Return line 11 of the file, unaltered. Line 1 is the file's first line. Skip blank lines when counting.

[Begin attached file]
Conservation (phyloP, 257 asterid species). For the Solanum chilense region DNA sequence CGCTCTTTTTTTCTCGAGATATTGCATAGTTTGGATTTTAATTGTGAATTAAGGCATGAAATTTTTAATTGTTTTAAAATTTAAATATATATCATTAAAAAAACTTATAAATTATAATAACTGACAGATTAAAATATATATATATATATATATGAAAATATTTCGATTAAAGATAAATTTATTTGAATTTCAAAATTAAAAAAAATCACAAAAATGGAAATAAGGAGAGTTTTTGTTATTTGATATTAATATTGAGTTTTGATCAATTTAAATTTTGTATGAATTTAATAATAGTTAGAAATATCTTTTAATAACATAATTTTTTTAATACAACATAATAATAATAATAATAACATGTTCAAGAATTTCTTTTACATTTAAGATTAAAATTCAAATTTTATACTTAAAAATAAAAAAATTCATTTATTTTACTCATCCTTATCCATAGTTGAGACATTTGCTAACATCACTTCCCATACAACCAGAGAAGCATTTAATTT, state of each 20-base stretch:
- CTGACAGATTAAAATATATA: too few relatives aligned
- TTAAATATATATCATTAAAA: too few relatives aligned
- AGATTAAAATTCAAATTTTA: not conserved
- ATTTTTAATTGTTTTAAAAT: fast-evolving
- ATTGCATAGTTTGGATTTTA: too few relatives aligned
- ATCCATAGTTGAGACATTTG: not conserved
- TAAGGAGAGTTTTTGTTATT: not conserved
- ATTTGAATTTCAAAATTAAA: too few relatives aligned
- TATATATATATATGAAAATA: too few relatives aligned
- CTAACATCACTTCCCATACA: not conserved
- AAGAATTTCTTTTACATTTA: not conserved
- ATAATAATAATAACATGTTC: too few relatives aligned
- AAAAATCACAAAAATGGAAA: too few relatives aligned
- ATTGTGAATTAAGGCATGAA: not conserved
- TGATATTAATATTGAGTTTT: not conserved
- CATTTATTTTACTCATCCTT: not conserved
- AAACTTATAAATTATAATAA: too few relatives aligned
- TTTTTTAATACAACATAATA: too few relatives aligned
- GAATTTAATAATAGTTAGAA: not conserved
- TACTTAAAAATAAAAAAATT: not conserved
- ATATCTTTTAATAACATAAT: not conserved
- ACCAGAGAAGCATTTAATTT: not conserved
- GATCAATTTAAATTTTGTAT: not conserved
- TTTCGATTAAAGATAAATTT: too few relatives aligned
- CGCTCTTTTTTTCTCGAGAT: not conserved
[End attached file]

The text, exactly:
- CTAACATCACTTCCCATACA: not conserved